Have you ever lost a trade and became so upset that you felt like a complete idiot afterwards?
Did that one loss affect how your future trading activity would play out?
Well, if you did you're not alone. In fact most people come across the same instinct, it is human nature to want to always be a winner. No one enjoys losing.
We were brought up always seeing the winner being rewarded and the loser being mocked or eliminated from a competition so we bring that same thought into the trading world believing that if you take one loss you may as well stop trading. A series of losses may traumatize a trader forever.
This is where proper money and risk management come into play.
Trading is a business. Your trading account is your physical business. You are exchanging wins and losses for gains and forfeiture.
The goal is to build your account to the largest amount overtime so you must think long term.
The problem is you're afraid of taking a loss. Most retail traders are afraid of closing out a loss because they do not understand why they took the trade in the first place, they just focused on the positive outcome of winning that they ignored their defense.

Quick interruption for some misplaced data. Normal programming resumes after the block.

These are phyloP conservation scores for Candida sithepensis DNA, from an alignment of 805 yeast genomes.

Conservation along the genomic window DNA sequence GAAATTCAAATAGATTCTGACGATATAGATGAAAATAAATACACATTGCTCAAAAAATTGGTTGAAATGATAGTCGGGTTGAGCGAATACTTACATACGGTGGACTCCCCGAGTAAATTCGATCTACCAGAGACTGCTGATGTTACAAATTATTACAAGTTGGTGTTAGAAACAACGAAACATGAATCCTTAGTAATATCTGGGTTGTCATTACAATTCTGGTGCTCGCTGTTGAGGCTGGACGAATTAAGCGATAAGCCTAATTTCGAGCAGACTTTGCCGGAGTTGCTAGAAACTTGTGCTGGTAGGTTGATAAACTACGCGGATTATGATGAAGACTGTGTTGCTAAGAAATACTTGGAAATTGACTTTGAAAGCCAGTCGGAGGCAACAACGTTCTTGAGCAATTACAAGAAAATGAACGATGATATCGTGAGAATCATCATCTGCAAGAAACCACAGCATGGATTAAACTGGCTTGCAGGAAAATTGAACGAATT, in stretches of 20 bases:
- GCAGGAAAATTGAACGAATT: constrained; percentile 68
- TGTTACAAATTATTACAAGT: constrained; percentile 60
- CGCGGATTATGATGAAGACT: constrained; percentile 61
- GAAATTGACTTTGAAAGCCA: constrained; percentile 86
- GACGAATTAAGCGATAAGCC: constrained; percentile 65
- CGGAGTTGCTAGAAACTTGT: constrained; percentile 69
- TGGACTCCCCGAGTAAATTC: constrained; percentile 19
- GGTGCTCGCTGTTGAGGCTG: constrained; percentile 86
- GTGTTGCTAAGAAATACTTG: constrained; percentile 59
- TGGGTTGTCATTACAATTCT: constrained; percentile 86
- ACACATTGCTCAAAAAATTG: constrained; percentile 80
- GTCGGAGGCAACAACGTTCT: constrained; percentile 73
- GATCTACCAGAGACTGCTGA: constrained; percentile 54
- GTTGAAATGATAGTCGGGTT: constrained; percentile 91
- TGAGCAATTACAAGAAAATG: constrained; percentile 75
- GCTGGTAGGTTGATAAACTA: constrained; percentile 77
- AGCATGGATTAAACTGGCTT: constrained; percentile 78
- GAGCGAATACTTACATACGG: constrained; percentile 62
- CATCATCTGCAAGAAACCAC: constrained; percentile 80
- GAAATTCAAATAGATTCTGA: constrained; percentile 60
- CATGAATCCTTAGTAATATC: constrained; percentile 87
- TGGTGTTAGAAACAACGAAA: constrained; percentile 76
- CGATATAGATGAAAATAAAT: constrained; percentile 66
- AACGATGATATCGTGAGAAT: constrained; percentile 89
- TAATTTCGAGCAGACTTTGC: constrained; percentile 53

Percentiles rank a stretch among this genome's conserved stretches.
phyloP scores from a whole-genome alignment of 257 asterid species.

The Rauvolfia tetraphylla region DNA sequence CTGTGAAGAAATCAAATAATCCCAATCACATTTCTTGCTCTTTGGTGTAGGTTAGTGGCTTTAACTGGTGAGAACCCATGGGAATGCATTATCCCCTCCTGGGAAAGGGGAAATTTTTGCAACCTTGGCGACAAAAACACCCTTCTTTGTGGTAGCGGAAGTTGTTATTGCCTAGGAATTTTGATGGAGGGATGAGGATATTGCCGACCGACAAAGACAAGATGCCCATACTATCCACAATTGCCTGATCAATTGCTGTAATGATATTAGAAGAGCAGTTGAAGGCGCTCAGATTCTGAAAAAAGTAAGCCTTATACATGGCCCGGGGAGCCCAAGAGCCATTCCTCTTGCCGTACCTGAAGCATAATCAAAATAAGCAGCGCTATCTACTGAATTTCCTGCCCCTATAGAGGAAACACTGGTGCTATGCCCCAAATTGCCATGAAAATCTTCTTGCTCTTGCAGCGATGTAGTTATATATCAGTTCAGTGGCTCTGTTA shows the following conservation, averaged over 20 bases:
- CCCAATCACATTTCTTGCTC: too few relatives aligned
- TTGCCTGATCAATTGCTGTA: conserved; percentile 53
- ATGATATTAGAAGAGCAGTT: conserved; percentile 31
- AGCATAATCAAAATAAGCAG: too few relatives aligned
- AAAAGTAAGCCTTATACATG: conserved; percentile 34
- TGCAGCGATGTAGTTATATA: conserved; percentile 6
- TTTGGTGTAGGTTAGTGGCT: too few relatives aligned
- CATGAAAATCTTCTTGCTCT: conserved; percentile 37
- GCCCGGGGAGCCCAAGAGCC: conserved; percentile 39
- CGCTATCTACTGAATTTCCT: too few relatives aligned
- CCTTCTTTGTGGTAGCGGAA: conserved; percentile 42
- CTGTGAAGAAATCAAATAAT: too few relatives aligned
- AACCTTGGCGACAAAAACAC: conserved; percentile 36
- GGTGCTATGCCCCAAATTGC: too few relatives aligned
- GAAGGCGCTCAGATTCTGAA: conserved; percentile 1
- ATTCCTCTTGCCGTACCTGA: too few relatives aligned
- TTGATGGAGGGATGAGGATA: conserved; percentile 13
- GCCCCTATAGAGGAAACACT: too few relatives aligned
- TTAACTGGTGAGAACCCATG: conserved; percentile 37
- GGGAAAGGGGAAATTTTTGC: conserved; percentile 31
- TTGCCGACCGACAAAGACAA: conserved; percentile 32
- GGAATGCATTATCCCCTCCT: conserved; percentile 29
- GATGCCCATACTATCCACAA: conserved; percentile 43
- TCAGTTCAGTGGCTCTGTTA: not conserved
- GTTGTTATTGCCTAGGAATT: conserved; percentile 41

"The single most important thing in trading is becoming a master of losing. Don't focus on making money, focus on protecting what you have." - Baja Pips
You must lose and become extremely good at it. The more you lose the less afraid you'll be of taking a loss in the future. When you build the habit of taking losses on the regular, that's when you'll start to see winning opportunities more frequently.
Your mind will become configured to accepting the loss and moving on, that's when great trades will start to appear.
Holding losses also eats up your available margin which will be a restriction on you when the time comes to open a potential winner.
I'd like to share with you a real example of improper money management and how i had screwed up on a single trade that cost me a huge portion of my account. I will then explain the importance of trading with a large enough amount of capital as opposed to a small trading account.
As you can see in the photo above, this specific account has over -20% drawdown at the time of typing this blog. I run a few live accounts because I test out different strategies and compile what I've learned into one complete algorithm. Many of my trading accounts are actually "training accounts". I deposit a small amount into them and run them as if they were the same as my main account, this is called "forward testing". On this particular account I was winning and actually at a positive net gain a few days ago simply by closing out my losers and taking small winners over time. One day I saw a great trading opportunity and took it and forgot to assess my risk which ended up hitting my stop loss and wiping out all of my previous gains and more. Was I emotional? Nope!
I did use proper money management, because that could have been my entire account on the line had I not used a stop loss. But I did adhere to my risk management.